newTodos[index].isCompleted === false
      ? (newTodos[index].isCompleted = true)
      : (newTodos[index].isCompleted = false);
setTodos(newTodos);

So that's mainly it! Now we have buttons that can be marked as completed, or if we accidentally hit it or realize there was something missing, we can always undo.

crossed out text

4) Question: How can I delete an item from my list?

Well it's basically a lot like the function I created to mark a task as completed.

  const removeTodo = index => {
    // create a copy of original array
    const newTodos = [...todos];
    // use splice() to remove item from array based on it's index
    // alters that copy of the array that we've made
    newTodos.splice(index, 1);
    setTodos(newTodos);
  };

Answer: We add this callback at a prop in our ToDo component, it grabs the index, I create a copy of my todos array, use the splice() method to remove an element from our array based on it's index. Then the new array copy with remove elements is set with setTodos.

And that's pretty much it! Now both you and I understand the basic of using the usState React Hook to add state to your functional components.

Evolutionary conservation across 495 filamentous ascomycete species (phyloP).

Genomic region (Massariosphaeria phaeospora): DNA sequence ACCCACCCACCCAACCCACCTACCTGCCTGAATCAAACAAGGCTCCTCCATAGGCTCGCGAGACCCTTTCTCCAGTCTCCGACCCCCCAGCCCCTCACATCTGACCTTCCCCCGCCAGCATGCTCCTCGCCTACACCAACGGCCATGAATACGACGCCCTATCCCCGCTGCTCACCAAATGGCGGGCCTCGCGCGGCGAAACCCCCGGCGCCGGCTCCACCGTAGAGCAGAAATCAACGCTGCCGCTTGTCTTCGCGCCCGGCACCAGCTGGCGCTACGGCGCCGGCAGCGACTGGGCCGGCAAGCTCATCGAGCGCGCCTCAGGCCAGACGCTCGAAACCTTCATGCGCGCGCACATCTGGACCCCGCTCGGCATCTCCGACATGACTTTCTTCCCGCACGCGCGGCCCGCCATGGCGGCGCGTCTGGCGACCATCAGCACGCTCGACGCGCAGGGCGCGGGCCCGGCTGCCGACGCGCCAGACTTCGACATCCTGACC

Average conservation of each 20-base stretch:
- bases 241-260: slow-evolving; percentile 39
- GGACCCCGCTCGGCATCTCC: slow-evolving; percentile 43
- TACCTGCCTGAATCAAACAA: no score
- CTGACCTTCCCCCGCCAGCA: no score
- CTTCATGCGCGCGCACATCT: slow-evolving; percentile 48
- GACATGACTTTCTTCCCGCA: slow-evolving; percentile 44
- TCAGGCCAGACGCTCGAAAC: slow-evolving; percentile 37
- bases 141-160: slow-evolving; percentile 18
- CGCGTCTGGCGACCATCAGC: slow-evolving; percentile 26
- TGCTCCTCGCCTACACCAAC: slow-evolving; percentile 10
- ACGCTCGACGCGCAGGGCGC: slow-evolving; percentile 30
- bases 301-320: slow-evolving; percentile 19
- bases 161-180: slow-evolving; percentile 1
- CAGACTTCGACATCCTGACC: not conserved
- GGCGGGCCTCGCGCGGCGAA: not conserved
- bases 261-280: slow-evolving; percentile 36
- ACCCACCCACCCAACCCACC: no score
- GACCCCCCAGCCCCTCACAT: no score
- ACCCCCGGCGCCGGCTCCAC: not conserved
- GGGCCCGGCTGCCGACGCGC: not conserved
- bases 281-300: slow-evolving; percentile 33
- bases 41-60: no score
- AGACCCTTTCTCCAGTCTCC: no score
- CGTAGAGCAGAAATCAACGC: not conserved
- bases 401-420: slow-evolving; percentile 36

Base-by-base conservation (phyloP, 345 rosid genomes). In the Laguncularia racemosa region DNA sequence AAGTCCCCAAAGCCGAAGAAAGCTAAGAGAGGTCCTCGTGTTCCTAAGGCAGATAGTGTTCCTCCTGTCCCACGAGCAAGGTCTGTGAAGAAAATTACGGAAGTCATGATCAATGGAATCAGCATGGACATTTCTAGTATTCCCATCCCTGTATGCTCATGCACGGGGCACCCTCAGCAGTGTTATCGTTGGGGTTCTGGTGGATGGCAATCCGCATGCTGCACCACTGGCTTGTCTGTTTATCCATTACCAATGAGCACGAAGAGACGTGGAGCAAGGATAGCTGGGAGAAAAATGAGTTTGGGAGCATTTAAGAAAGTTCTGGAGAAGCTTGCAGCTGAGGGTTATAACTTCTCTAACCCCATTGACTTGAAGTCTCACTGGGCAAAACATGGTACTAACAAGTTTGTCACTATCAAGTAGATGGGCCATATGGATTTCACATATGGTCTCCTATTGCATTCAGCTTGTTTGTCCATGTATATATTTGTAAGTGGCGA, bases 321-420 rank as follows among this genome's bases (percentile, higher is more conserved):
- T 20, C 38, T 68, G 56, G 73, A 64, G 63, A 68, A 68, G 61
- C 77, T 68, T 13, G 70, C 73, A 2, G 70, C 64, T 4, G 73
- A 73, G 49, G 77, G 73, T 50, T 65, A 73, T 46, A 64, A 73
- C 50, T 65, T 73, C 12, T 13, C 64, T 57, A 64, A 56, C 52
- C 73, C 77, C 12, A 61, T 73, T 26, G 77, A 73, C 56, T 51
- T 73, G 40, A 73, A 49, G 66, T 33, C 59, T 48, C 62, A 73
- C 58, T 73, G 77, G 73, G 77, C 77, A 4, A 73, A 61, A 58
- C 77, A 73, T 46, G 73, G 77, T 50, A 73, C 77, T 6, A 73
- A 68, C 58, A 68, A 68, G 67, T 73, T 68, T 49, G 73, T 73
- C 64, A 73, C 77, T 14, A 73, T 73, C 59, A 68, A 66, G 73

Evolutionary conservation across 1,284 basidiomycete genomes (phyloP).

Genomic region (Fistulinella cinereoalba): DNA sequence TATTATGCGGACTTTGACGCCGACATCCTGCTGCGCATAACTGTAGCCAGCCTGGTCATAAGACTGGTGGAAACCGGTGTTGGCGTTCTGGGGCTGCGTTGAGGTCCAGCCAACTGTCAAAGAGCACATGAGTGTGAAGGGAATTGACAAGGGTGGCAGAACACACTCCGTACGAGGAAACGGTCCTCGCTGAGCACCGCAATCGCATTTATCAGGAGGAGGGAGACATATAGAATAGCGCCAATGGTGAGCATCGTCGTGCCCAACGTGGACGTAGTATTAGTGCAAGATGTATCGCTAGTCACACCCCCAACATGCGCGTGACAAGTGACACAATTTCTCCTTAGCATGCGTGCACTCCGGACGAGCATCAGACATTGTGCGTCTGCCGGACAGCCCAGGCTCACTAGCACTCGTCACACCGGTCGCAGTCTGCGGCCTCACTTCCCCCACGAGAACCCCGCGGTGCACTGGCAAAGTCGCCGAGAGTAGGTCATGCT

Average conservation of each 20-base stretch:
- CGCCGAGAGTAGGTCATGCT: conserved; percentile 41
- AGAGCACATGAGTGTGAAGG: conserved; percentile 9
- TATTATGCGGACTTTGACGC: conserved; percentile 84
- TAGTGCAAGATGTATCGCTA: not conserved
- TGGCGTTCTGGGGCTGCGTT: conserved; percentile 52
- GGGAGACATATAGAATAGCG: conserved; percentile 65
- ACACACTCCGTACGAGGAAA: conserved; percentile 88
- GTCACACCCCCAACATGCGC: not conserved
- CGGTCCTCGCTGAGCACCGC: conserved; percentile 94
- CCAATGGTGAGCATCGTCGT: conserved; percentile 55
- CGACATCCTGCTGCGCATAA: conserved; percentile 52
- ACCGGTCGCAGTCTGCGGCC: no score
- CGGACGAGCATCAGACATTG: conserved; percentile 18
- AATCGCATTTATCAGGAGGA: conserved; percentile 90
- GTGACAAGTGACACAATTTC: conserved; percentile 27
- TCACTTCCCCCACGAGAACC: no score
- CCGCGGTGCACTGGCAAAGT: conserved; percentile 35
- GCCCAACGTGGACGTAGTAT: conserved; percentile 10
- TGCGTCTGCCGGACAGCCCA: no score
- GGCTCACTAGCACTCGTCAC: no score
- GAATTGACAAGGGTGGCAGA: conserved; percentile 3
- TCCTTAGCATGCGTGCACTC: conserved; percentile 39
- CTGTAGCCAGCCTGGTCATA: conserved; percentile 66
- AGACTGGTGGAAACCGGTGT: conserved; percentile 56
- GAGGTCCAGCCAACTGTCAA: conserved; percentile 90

Final List

Conclusion

Scotch.io has some great tutorials, sometimes they can be outdated, but for the most part it's a great resource to have. Again, I didn't create this project, but wanted to talk through the parts I need to take a second to research. As you saw, hooks aren't that scary once you jump in! And a big thanks to Sarah Chima, follow her for some more cool walk-troughs and tutorials!

Oh and if you want to take a look at the coded version, I added a link to my CodeSandbox I created. I also advise using that or CodePen, since with the free version you can create an infinite amount of public projects that can be fairly compartmentalized with different files/ NPM packages.